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AB InBev - on track for guidance

First quarter revenue increased 11.1% to $13.2bn, reflecting growth across most geographies and continued premiumization

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First quarter revenue increased 11.1% to $13.2bn, reflecting growth across most geographies and continued premiumization. Total volumes were up 2.8% and revenue per hectolitre rose 7.8%. Higher costs meant underlying cash profit (EBITDA) didn't rise as fast, with 7.4% growth to $4.5bn.

For the full-year, the group expects underlying cash profit to grow between 4-8% and capital expenditure of $4.5bn-$5bn.

The shares rose 3.4% following the announcement.

View the latest AB InBev share price and how to deal

Our View

Despite increasing commodity and supply chain costs, AB InBev is continuing to push on with the recovery. We're not there yet, and it'll likely take another couple of years for profits to fully recover. But sales have improved with easing restrictions and the group's managing to drive volumes higher whilst pushing prices up with more premium options.

And because AB InBev has such high fixed costs, as sales increase profits should come along for the ride. (A brewery is a lot more efficient when it's working at full capacity). Of course, the opposite's also true, which is why it's been a tough couple of years.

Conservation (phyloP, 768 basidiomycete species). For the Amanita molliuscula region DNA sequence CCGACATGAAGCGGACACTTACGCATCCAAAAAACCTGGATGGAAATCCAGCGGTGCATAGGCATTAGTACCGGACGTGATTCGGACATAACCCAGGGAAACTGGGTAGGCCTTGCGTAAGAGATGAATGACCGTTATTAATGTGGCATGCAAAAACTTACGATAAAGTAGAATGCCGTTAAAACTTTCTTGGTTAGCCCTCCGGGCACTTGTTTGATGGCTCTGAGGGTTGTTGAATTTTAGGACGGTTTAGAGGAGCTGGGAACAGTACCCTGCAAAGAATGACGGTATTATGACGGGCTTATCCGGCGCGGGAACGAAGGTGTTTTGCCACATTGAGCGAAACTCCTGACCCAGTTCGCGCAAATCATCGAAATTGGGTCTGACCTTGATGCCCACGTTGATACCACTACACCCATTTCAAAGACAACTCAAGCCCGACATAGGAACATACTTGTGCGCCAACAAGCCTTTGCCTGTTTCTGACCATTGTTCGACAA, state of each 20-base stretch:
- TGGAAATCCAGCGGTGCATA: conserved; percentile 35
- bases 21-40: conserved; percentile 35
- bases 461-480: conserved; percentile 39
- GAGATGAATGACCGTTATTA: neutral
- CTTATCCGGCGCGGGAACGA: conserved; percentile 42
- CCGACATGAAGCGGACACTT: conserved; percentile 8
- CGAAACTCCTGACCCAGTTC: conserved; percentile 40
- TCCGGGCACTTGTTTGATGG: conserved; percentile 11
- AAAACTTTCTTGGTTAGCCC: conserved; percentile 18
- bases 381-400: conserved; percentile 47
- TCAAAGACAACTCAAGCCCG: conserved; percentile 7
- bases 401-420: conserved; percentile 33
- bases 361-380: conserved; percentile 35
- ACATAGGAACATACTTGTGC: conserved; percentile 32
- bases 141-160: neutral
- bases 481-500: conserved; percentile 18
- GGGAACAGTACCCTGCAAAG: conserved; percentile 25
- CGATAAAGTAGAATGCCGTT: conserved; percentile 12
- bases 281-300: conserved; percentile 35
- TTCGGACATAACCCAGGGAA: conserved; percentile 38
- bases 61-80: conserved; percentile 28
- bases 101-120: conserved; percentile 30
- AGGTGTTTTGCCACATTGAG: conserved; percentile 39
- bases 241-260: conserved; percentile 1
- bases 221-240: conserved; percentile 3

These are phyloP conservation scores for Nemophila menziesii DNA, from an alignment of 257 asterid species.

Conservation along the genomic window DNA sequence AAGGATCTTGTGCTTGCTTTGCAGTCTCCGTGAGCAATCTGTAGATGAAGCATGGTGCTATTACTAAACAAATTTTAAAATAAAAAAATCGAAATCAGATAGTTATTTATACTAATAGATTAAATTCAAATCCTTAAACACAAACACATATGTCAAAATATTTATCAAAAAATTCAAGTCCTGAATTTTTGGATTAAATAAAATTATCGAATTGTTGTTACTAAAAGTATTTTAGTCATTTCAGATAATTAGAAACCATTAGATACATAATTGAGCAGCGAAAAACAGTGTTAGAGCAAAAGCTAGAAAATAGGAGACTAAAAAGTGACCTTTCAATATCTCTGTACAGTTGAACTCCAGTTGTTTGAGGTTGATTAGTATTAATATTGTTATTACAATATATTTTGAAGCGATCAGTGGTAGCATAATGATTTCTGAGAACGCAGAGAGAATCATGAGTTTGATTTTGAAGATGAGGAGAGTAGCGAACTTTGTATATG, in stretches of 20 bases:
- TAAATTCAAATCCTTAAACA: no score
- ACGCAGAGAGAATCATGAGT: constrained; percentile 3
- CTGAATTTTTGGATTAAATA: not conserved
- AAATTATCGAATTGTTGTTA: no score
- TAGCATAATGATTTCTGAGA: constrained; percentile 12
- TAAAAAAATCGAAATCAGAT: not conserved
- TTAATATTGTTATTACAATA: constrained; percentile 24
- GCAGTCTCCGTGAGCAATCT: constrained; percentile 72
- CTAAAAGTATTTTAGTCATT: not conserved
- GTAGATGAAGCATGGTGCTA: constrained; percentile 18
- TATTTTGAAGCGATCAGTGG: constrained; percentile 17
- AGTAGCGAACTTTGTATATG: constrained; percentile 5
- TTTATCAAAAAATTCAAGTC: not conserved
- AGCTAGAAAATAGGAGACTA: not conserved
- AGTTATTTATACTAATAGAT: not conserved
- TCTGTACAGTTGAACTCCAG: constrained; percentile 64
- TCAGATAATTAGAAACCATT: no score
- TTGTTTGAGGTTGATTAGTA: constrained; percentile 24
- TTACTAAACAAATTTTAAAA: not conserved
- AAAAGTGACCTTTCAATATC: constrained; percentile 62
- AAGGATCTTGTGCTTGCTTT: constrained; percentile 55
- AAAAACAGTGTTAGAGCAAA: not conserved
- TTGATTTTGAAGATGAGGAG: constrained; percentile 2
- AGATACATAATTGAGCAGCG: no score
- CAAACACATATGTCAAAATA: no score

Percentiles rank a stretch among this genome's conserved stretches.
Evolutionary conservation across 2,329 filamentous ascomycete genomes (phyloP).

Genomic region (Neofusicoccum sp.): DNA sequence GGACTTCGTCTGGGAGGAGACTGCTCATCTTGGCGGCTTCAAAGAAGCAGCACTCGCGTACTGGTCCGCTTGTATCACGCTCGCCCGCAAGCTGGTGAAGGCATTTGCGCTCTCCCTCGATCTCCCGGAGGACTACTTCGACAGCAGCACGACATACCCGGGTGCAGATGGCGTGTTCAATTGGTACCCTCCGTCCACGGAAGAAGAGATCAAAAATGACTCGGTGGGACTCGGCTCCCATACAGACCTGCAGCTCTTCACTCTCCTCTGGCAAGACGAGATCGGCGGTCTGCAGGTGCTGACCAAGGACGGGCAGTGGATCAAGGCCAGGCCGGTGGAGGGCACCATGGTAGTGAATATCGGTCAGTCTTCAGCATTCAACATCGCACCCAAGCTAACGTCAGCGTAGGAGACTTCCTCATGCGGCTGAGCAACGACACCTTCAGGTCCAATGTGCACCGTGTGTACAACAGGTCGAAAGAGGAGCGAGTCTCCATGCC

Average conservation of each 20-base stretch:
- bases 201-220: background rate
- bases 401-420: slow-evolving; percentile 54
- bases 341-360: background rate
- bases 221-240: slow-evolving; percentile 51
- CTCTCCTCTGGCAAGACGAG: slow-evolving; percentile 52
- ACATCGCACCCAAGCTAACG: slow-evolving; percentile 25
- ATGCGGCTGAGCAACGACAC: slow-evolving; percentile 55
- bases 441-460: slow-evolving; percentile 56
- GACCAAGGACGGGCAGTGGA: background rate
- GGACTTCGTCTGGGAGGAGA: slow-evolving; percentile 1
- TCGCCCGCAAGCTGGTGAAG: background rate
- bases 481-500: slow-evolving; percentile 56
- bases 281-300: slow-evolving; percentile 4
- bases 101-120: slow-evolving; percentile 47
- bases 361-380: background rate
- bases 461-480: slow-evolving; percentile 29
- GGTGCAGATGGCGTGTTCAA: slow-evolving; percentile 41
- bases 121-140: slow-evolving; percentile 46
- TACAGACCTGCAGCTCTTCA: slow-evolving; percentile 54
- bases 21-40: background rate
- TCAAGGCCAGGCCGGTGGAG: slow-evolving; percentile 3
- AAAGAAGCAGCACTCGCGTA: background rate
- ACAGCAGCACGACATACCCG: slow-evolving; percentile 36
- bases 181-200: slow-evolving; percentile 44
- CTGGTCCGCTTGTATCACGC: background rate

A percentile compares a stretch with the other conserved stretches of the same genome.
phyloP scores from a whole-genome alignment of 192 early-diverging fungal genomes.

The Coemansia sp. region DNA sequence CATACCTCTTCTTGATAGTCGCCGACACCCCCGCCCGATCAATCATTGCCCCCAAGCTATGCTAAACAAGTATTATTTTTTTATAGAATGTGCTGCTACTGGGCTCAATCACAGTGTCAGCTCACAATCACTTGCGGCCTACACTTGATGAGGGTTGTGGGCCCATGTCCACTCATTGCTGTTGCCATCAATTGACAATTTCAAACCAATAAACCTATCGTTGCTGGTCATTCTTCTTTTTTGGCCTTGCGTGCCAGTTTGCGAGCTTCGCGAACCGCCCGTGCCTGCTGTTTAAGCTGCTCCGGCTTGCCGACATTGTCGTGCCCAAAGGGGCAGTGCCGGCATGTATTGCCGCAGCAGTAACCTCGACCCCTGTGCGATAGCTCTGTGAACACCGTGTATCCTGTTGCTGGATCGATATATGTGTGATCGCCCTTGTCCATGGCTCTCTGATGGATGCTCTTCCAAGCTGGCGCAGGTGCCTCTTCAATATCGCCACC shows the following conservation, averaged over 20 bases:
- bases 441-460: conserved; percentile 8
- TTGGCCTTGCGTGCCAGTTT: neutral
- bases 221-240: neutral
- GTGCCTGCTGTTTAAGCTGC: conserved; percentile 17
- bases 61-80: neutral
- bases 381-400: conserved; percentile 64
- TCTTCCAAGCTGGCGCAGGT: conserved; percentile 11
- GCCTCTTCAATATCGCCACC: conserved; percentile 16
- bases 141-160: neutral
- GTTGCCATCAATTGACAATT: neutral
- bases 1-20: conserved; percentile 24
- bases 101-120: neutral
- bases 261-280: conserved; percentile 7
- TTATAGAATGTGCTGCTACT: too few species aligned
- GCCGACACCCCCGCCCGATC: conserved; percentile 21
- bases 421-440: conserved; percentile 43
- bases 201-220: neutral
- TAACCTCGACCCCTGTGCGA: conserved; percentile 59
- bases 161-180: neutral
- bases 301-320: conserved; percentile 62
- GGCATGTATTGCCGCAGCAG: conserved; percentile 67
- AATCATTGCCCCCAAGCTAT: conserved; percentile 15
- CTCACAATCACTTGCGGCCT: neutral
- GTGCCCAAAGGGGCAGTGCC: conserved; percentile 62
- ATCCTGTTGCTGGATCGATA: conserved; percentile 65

In developed markets a trend towards more premium products presents the opportunity to boost both margins and revenues. That's played into the group's hands as strong brands like Michelob Ultra, Stella and Corona have reaped the rewards of the shift.

Footholds in less-developed markets from Latin America to Sub-Saharan Africa mean there's scope for huge volume growth in the years ahead. We're already starting to see this in action, and it looks like premiumisation is a trend that's making its way into these regions too. Growth in Mexico, Brazil and Columbia was driven by more expensive brands.

Whilst it may seem counterintuitive, we were a little disappointed to see management proposing a dividend for the full year, as opposed to focusing on debt reduction. Despite selling a minority stake in Budweiser APAC for $5.8bn, and the $10.8bn sale of the Australian business, debt was still a whopping 4.0 times underlying cash profits at the full-year mark. Granted that has come down a touch, partly because profits are up. But it's, some way ahead of its peers and higher than we'd like.

It's pleasing therefore, to hear efforts to reduce the total debt levels have wiped off $70m in net interest costs since this time last year. It looks like progress is going in the right direction, something to keep a close eye on.

AB InBev's enviable portfolio of brands and huge global footprint means revenues should be robust in most conditions. Its long-term growth opportunities shouldn't be dismissed either. But debt is a problem, and we have trouble being more positive while the balance sheet looks the way it does.

AB InBev key facts